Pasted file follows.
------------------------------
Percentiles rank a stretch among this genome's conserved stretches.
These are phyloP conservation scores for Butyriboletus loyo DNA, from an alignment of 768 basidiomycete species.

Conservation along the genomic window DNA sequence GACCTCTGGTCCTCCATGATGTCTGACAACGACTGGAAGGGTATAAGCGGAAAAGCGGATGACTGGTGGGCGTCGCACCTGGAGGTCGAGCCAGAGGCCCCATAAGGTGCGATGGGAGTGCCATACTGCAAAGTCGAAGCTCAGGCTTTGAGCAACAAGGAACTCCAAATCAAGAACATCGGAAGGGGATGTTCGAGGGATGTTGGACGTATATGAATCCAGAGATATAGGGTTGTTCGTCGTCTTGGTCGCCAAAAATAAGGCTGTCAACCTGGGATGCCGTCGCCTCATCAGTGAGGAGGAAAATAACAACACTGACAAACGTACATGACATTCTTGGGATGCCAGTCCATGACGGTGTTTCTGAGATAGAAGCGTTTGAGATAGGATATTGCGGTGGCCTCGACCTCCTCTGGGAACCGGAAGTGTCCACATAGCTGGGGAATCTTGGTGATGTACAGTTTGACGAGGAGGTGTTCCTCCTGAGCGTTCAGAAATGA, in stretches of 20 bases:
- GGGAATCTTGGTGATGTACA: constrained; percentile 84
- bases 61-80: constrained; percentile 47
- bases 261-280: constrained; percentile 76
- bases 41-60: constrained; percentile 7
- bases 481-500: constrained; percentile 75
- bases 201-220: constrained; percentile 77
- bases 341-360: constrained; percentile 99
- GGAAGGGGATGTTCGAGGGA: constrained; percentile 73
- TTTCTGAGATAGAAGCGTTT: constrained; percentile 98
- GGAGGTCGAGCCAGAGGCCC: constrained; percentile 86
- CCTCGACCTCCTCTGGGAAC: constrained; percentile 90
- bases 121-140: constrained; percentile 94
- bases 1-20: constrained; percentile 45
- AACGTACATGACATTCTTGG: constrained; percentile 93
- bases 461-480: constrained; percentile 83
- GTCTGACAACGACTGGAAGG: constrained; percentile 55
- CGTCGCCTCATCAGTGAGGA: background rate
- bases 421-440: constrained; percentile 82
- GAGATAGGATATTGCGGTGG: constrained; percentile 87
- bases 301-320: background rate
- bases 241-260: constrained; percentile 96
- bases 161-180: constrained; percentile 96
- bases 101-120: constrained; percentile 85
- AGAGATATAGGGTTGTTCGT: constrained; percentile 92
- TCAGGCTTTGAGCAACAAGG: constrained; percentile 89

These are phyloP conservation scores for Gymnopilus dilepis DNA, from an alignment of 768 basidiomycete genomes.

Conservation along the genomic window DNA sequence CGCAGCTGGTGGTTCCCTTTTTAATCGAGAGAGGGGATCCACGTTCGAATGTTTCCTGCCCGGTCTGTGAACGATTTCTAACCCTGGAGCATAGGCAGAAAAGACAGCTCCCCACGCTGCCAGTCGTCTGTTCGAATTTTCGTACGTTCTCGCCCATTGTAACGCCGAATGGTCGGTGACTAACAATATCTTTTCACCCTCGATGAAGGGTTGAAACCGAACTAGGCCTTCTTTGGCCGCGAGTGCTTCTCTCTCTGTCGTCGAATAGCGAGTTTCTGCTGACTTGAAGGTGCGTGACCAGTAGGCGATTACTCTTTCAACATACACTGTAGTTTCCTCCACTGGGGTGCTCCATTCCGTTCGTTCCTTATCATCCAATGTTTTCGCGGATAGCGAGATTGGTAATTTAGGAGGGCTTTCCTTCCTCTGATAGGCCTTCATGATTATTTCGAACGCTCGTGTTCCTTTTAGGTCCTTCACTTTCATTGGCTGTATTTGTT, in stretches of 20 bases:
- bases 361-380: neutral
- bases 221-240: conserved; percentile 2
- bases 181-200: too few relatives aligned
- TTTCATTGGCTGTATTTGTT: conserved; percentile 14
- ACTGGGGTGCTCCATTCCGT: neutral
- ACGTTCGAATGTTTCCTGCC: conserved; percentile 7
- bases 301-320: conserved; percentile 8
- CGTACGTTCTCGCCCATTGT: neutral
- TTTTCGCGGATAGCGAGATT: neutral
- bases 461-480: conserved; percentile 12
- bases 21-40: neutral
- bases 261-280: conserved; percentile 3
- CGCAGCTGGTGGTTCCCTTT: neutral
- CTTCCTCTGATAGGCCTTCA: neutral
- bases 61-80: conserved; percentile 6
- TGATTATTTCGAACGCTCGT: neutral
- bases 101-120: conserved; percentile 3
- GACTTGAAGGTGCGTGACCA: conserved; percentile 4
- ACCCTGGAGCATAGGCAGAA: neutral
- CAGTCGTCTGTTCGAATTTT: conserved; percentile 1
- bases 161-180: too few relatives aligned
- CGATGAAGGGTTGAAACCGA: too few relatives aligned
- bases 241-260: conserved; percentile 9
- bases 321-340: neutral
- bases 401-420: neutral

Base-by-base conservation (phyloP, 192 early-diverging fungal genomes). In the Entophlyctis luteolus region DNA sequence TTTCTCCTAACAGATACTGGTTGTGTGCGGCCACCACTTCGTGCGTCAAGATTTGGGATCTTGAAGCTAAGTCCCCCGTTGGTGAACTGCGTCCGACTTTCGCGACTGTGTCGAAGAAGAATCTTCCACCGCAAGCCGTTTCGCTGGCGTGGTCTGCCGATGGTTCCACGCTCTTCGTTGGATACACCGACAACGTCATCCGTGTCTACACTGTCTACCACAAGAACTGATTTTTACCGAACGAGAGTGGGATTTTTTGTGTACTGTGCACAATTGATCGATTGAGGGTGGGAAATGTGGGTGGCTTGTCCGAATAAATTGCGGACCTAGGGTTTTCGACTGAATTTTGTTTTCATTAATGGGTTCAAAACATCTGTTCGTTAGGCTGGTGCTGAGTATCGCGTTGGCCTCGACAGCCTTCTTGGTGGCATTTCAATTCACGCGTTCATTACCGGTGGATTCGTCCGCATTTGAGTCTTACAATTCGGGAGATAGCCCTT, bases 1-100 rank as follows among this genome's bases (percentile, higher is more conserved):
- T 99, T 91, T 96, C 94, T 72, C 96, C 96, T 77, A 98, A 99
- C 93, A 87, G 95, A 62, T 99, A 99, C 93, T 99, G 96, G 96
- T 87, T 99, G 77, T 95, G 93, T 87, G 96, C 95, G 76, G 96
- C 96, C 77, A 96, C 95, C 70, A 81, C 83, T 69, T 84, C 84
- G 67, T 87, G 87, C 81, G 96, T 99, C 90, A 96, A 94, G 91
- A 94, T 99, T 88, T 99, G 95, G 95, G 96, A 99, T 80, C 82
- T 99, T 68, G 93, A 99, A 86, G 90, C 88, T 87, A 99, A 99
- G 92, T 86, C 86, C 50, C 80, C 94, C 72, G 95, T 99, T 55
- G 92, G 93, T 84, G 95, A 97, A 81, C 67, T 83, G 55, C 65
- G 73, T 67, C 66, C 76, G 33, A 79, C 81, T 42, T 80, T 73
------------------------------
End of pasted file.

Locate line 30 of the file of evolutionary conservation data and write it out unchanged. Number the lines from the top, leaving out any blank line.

Conservation along the genomic window DNA sequence CGCAGCTGGTGGTTCCCTTTTTAATCGAGAGAGGGGATCCACGTTCGAATGTTTCCTGCCCGGTCTGTGAACGATTTCTAACCCTGGAGCATAGGCAGAAAAGACAGCTCCCCACGCTGCCAGTCGTCTGTTCGAATTTTCGTACGTTCTCGCCCATTGTAACGCCGAATGGTCGGTGACTAACAATATCTTTTCACCCTCGATGAAGGGTTGAAACCGAACTAGGCCTTCTTTGGCCGCGAGTGCTTCTCTCTCTGTCGTCGAATAGCGAGTTTCTGCTGACTTGAAGGTGCGTGACCAGTAGGCGATTACTCTTTCAACATACACTGTAGTTTCCTCCACTGGGGTGCTCCATTCCGTTCGTTCCTTATCATCCAATGTTTTCGCGGATAGCGAGATTGGTAATTTAGGAGGGCTTTCCTTCCTCTGATAGGCCTTCATGATTATTTCGAACGCTCGTGTTCCTTTTAGGTCCTTCACTTTCATTGGCTGTATTTGTT, in stretches of 20 bases: